Miners underpin the whole BTC, and BCC, ‘system’. It is their calculations which ensure the integrity of the blockchain. According to “Mining is a distributed consensus system that is used to confirm waiting transactions by including them in the block chain. It enforces a chronological order in the block chain, protects the neutrality of the network, and allows different computers to agree on the state of the system. To be confirmed, transactions must be packed in a block that fits very strict cryptographic rules that will be verified by the network.

“These rules prevent previous blocks from being modified because doing so would invalidate all following blocks. Mining also creates the equivalent of a competitive lottery that prevents any individual from easily adding new blocks consecutively in the block chain. This way, no individuals can control what is included in the block chain or replace parts of the block chain to roll back their own spends.”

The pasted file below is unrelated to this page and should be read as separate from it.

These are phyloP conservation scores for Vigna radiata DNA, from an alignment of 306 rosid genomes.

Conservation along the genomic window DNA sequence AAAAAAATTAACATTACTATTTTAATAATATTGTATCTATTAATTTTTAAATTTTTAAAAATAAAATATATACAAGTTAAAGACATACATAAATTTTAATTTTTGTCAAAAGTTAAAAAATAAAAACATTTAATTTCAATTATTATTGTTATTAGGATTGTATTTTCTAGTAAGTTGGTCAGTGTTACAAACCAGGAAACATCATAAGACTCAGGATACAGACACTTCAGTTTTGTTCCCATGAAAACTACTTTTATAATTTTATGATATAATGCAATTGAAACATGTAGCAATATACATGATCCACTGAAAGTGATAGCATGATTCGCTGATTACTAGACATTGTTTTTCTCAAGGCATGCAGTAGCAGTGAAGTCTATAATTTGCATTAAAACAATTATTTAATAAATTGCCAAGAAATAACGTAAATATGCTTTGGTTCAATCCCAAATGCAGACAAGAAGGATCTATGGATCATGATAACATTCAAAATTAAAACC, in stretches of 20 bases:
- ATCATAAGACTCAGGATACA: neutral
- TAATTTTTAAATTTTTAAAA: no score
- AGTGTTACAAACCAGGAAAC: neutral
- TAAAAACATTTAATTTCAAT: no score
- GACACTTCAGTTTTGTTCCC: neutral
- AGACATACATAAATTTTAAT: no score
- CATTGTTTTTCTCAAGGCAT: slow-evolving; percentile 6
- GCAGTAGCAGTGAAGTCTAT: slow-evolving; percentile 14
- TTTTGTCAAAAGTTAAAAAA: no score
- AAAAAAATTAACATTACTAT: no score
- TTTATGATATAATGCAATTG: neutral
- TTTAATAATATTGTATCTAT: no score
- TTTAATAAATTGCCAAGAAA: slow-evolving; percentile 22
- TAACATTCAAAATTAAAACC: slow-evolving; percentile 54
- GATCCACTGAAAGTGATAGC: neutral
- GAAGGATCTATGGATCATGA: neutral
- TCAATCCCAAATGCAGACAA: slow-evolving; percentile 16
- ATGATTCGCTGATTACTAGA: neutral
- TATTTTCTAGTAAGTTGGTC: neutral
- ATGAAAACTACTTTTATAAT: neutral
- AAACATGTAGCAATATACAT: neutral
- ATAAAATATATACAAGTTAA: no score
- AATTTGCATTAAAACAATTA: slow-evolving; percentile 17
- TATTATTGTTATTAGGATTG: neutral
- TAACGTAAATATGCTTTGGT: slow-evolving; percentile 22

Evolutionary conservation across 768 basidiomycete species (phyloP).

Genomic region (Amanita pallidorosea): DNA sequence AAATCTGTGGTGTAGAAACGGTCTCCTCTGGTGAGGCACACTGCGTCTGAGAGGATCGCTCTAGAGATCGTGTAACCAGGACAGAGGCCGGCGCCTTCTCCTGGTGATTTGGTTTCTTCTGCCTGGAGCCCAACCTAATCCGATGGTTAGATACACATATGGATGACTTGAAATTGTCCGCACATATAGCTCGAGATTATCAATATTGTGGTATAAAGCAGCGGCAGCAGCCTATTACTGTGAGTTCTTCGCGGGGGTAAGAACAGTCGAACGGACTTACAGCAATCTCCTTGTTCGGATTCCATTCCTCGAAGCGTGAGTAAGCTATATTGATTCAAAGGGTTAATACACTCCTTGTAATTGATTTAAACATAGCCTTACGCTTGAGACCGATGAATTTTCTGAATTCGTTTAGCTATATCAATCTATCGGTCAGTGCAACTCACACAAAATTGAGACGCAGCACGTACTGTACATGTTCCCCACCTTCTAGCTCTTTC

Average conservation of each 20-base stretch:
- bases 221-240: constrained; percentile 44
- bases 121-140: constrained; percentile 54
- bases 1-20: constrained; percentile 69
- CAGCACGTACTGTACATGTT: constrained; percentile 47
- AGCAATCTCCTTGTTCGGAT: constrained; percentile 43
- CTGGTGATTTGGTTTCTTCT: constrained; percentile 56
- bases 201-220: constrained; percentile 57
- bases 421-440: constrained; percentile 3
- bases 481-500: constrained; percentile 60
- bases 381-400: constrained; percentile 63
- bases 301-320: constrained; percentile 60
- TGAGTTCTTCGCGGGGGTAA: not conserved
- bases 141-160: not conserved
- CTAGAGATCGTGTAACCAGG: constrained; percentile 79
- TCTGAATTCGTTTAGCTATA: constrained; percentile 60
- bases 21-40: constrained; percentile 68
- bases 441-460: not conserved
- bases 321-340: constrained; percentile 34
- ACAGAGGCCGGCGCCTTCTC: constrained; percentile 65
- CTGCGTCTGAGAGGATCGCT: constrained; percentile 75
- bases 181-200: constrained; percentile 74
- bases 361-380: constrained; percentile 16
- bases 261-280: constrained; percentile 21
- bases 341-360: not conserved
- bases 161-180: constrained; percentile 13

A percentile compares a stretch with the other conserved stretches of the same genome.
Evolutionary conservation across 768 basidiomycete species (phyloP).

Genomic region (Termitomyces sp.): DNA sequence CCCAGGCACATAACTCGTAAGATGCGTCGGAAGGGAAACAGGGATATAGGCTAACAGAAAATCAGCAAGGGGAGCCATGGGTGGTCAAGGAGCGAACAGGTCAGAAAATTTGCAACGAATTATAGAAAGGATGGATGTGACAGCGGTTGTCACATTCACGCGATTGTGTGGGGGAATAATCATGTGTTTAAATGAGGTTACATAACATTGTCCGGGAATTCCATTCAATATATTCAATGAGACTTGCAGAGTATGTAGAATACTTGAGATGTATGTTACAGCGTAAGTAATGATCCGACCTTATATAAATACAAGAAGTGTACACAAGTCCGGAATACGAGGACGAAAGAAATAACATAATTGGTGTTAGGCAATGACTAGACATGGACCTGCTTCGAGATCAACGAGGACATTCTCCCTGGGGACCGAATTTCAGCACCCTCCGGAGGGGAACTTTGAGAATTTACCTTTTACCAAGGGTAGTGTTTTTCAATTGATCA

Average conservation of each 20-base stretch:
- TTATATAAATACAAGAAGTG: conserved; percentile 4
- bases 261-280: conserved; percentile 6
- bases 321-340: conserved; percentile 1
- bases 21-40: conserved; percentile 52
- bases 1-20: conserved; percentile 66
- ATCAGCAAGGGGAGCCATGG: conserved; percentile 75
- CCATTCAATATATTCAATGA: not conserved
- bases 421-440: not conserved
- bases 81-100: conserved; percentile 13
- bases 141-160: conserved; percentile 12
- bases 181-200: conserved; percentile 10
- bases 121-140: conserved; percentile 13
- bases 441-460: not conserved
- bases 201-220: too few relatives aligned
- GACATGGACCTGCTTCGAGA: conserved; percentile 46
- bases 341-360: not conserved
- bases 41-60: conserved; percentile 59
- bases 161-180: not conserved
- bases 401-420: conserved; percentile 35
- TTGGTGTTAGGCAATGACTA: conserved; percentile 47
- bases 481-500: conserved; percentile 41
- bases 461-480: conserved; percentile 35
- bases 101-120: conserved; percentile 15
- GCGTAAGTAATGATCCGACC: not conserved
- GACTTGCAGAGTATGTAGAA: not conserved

The essence of the blockchain in the BTC/BCC context is as described above. But the blockchain concept, though largely promoted for BTC, has deeper and broader implications.

A ledger which possesses the qualities of security, immutability, accessibility and transparency would be a blessing in a world suffering from a surfeit of ledgers. Most organisations, with the possible exception of governments, possess some form of master ‘Nominal Ledger’ where all accounting entries end up, as balancing debits and credits in a double-entry bookkeeping system.